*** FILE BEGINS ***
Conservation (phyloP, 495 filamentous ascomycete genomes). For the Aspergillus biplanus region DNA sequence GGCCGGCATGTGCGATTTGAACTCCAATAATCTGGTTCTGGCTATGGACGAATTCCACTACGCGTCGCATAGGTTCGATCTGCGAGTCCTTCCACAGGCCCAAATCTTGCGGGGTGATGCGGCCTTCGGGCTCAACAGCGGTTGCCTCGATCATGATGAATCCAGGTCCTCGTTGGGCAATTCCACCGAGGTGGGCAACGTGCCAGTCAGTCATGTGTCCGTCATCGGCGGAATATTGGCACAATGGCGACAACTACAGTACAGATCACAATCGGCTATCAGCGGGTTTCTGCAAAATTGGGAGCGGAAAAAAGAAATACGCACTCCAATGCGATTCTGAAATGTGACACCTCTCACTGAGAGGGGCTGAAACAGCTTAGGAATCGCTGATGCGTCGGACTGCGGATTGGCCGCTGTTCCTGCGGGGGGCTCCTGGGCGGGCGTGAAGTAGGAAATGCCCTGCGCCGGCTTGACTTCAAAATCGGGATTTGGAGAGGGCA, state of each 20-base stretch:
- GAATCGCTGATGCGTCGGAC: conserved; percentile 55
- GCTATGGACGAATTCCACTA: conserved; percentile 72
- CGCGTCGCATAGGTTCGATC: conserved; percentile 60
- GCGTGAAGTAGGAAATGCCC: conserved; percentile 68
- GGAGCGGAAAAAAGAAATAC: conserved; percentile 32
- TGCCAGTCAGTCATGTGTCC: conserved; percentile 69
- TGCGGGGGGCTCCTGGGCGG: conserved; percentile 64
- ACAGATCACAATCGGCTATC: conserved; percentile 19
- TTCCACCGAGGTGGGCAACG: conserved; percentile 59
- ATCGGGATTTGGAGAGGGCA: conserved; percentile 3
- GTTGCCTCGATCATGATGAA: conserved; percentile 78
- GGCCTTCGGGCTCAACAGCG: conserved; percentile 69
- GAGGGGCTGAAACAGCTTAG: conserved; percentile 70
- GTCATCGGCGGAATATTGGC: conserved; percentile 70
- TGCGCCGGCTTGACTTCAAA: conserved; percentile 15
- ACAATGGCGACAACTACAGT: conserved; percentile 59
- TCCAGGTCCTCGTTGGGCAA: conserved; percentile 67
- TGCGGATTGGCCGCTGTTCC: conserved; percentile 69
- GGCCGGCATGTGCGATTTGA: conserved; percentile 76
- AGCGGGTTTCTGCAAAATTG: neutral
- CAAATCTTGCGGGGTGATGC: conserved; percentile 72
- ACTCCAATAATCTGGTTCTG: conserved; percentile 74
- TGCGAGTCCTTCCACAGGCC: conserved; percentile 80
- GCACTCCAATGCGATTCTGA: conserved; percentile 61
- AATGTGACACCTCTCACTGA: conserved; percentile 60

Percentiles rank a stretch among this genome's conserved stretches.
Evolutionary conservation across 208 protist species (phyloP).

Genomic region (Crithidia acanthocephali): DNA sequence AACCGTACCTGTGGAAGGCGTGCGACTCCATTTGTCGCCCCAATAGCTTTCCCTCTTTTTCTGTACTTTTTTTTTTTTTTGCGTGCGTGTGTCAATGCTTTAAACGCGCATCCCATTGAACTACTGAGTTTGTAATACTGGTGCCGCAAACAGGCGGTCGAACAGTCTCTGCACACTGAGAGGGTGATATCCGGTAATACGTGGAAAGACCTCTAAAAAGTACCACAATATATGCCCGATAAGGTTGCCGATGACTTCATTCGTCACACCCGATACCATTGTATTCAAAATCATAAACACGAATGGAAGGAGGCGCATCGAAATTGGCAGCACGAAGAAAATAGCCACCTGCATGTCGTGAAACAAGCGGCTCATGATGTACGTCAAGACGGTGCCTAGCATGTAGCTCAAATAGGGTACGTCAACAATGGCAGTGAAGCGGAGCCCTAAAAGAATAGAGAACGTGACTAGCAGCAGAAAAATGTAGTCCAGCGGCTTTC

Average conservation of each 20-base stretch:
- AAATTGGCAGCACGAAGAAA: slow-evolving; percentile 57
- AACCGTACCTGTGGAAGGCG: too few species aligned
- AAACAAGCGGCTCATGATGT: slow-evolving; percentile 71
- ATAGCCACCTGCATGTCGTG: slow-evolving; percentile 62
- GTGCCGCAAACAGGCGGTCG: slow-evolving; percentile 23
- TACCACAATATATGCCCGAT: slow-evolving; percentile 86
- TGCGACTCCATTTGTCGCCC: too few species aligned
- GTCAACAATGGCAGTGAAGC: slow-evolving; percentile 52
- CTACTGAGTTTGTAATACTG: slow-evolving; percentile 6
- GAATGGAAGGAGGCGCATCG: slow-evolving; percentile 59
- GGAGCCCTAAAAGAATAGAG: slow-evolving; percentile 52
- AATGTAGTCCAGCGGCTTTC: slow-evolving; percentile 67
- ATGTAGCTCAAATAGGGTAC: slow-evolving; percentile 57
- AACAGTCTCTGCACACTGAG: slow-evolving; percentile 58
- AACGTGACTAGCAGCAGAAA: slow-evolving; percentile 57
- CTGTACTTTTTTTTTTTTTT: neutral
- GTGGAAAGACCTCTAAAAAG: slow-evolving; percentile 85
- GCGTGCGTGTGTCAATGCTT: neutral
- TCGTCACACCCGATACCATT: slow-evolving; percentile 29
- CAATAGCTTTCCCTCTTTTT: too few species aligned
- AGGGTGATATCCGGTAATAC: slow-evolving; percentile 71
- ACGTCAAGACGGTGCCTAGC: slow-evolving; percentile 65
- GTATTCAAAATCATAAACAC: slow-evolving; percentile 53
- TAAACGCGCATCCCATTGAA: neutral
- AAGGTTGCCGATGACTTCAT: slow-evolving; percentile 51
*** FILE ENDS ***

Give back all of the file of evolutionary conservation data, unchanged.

Conservation (phyloP, 495 filamentous ascomycete genomes). For the Aspergillus biplanus region DNA sequence GGCCGGCATGTGCGATTTGAACTCCAATAATCTGGTTCTGGCTATGGACGAATTCCACTACGCGTCGCATAGGTTCGATCTGCGAGTCCTTCCACAGGCCCAAATCTTGCGGGGTGATGCGGCCTTCGGGCTCAACAGCGGTTGCCTCGATCATGATGAATCCAGGTCCTCGTTGGGCAATTCCACCGAGGTGGGCAACGTGCCAGTCAGTCATGTGTCCGTCATCGGCGGAATATTGGCACAATGGCGACAACTACAGTACAGATCACAATCGGCTATCAGCGGGTTTCTGCAAAATTGGGAGCGGAAAAAAGAAATACGCACTCCAATGCGATTCTGAAATGTGACACCTCTCACTGAGAGGGGCTGAAACAGCTTAGGAATCGCTGATGCGTCGGACTGCGGATTGGCCGCTGTTCCTGCGGGGGGCTCCTGGGCGGGCGTGAAGTAGGAAATGCCCTGCGCCGGCTTGACTTCAAAATCGGGATTTGGAGAGGGCA, state of each 20-base stretch:
- GAATCGCTGATGCGTCGGAC: conserved; percentile 55
- GCTATGGACGAATTCCACTA: conserved; percentile 72
- CGCGTCGCATAGGTTCGATC: conserved; percentile 60
- GCGTGAAGTAGGAAATGCCC: conserved; percentile 68
- GGAGCGGAAAAAAGAAATAC: conserved; percentile 32
- TGCCAGTCAGTCATGTGTCC: conserved; percentile 69
- TGCGGGGGGCTCCTGGGCGG: conserved; percentile 64
- ACAGATCACAATCGGCTATC: conserved; percentile 19
- TTCCACCGAGGTGGGCAACG: conserved; percentile 59
- ATCGGGATTTGGAGAGGGCA: conserved; percentile 3
- GTTGCCTCGATCATGATGAA: conserved; percentile 78
- GGCCTTCGGGCTCAACAGCG: conserved; percentile 69
- GAGGGGCTGAAACAGCTTAG: conserved; percentile 70
- GTCATCGGCGGAATATTGGC: conserved; percentile 70
- TGCGCCGGCTTGACTTCAAA: conserved; percentile 15
- ACAATGGCGACAACTACAGT: conserved; percentile 59
- TCCAGGTCCTCGTTGGGCAA: conserved; percentile 67
- TGCGGATTGGCCGCTGTTCC: conserved; percentile 69
- GGCCGGCATGTGCGATTTGA: conserved; percentile 76
- AGCGGGTTTCTGCAAAATTG: neutral
- CAAATCTTGCGGGGTGATGC: conserved; percentile 72
- ACTCCAATAATCTGGTTCTG: conserved; percentile 74
- TGCGAGTCCTTCCACAGGCC: conserved; percentile 80
- GCACTCCAATGCGATTCTGA: conserved; percentile 61
- AATGTGACACCTCTCACTGA: conserved; percentile 60

Percentiles rank a stretch among this genome's conserved stretches.
Evolutionary conservation across 208 protist species (phyloP).

Genomic region (Crithidia acanthocephali): DNA sequence AACCGTACCTGTGGAAGGCGTGCGACTCCATTTGTCGCCCCAATAGCTTTCCCTCTTTTTCTGTACTTTTTTTTTTTTTTGCGTGCGTGTGTCAATGCTTTAAACGCGCATCCCATTGAACTACTGAGTTTGTAATACTGGTGCCGCAAACAGGCGGTCGAACAGTCTCTGCACACTGAGAGGGTGATATCCGGTAATACGTGGAAAGACCTCTAAAAAGTACCACAATATATGCCCGATAAGGTTGCCGATGACTTCATTCGTCACACCCGATACCATTGTATTCAAAATCATAAACACGAATGGAAGGAGGCGCATCGAAATTGGCAGCACGAAGAAAATAGCCACCTGCATGTCGTGAAACAAGCGGCTCATGATGTACGTCAAGACGGTGCCTAGCATGTAGCTCAAATAGGGTACGTCAACAATGGCAGTGAAGCGGAGCCCTAAAAGAATAGAGAACGTGACTAGCAGCAGAAAAATGTAGTCCAGCGGCTTTC

Average conservation of each 20-base stretch:
- AAATTGGCAGCACGAAGAAA: slow-evolving; percentile 57
- AACCGTACCTGTGGAAGGCG: too few species aligned
- AAACAAGCGGCTCATGATGT: slow-evolving; percentile 71
- ATAGCCACCTGCATGTCGTG: slow-evolving; percentile 62
- GTGCCGCAAACAGGCGGTCG: slow-evolving; percentile 23
- TACCACAATATATGCCCGAT: slow-evolving; percentile 86
- TGCGACTCCATTTGTCGCCC: too few species aligned
- GTCAACAATGGCAGTGAAGC: slow-evolving; percentile 52
- CTACTGAGTTTGTAATACTG: slow-evolving; percentile 6
- GAATGGAAGGAGGCGCATCG: slow-evolving; percentile 59
- GGAGCCCTAAAAGAATAGAG: slow-evolving; percentile 52
- AATGTAGTCCAGCGGCTTTC: slow-evolving; percentile 67
- ATGTAGCTCAAATAGGGTAC: slow-evolving; percentile 57
- AACAGTCTCTGCACACTGAG: slow-evolving; percentile 58
- AACGTGACTAGCAGCAGAAA: slow-evolving; percentile 57
- CTGTACTTTTTTTTTTTTTT: neutral
- GTGGAAAGACCTCTAAAAAG: slow-evolving; percentile 85
- GCGTGCGTGTGTCAATGCTT: neutral
- TCGTCACACCCGATACCATT: slow-evolving; percentile 29
- CAATAGCTTTCCCTCTTTTT: too few species aligned
- AGGGTGATATCCGGTAATAC: slow-evolving; percentile 71
- ACGTCAAGACGGTGCCTAGC: slow-evolving; percentile 65
- GTATTCAAAATCATAAACAC: slow-evolving; percentile 53
- TAAACGCGCATCCCATTGAA: neutral
- AAGGTTGCCGATGACTTCAT: slow-evolving; percentile 51